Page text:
In C, you'd often/sometimes (as a matter of style) use a file-scope
static variable where you'd use a private class member variable in C++. When scaling to multithreaded programs, simply adding
thread_local in C11 or the long-supported extension
__thread fits well. I know you can do exactly the same in C as C++ by putting everything inside a
struct and making a set of functions that takes a pointer to that
struct as its first argument. Some libraries do this extensively. But my personal style is to keep a
struct as small as possible, if needed.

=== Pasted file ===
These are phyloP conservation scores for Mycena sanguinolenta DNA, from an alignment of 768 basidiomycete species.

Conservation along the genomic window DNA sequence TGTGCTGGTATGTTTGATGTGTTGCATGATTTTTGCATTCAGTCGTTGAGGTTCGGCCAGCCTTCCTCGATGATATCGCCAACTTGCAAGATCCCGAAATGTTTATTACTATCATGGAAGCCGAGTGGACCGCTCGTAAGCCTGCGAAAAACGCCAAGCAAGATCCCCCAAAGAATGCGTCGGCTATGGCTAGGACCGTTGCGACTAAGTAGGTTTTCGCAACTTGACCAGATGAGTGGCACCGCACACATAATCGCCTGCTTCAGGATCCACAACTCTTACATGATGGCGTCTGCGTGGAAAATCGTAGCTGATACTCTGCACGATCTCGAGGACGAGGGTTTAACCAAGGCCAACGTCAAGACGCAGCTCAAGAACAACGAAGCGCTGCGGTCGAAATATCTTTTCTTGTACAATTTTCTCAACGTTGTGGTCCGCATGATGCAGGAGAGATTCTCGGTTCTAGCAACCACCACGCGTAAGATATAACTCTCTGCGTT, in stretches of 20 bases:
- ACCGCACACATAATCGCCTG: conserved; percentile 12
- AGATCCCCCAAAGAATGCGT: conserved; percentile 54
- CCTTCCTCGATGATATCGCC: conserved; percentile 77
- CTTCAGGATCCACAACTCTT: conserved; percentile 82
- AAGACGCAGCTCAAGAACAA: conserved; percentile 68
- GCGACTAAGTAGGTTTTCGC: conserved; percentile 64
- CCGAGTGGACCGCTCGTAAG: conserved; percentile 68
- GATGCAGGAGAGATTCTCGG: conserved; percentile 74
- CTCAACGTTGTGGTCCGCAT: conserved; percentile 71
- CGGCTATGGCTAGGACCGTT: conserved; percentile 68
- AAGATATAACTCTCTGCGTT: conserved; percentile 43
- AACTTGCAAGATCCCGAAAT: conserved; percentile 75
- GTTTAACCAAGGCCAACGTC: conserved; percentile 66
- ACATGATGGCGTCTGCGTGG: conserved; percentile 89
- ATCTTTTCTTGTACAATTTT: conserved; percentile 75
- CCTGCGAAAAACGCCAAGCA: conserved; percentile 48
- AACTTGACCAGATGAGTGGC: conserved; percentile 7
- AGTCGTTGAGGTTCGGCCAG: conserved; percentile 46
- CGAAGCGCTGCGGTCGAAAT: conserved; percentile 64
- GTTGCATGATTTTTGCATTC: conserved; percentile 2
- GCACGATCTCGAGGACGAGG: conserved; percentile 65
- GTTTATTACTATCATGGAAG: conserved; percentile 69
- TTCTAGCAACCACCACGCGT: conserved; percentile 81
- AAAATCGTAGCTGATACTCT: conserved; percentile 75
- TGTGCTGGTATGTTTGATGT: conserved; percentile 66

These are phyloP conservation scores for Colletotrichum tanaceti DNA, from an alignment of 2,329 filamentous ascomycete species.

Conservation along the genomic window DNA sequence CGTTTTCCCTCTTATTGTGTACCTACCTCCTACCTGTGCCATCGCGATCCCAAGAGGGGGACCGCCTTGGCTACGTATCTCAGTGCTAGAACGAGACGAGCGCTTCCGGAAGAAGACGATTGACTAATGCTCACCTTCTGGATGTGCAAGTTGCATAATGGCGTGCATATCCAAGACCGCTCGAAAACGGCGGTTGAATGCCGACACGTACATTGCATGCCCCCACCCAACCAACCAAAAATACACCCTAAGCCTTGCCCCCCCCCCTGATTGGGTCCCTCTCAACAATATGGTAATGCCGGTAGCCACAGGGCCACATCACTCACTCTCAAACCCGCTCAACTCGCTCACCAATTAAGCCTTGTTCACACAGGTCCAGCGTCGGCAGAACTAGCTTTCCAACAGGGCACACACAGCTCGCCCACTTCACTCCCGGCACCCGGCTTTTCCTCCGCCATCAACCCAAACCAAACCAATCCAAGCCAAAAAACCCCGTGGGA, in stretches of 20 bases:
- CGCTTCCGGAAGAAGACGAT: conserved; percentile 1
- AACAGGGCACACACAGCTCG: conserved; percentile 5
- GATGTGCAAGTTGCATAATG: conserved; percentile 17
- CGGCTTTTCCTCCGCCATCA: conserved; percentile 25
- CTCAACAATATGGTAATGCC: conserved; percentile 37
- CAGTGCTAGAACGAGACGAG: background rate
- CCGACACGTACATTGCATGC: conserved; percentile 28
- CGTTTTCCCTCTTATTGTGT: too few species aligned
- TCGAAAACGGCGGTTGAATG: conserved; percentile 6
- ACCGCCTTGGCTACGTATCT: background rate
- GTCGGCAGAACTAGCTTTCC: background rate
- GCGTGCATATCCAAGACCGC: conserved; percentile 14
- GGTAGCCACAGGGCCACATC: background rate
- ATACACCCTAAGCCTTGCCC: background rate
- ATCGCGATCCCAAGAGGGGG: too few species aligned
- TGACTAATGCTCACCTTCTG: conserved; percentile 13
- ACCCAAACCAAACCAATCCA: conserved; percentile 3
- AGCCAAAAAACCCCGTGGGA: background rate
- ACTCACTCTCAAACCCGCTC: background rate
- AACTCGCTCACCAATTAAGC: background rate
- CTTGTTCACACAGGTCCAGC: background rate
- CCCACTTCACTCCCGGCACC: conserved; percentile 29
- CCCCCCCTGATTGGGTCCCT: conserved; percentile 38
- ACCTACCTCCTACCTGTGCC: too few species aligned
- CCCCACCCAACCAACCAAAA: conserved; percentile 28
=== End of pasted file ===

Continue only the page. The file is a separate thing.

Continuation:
I often read or hear some people arguing 'global' variables are so much bad. I follow their reasons, and most of their argument seems to be related to
extern global variables in C terms. What they say is certainly true. I sometimes use 1 or 2 of
extern declared variables throughout the whole program when it'll simplify things a lot and when it's easy to keep track of them, but going further will easily make a program unpredictable.
static variables? Do they still have the same problem as 'real' global variables? Maybe I don't even have to ask this question and go on if I think what I'm doing is right, but today I saw another 'global variables are BAD' kind of post, and finally came here thinking perhaps this is a right place for such kind of question. What is your thought?
This question is not a duplicate of this because this question asks about
static non-local variables while the other question is about file-scope and block-scope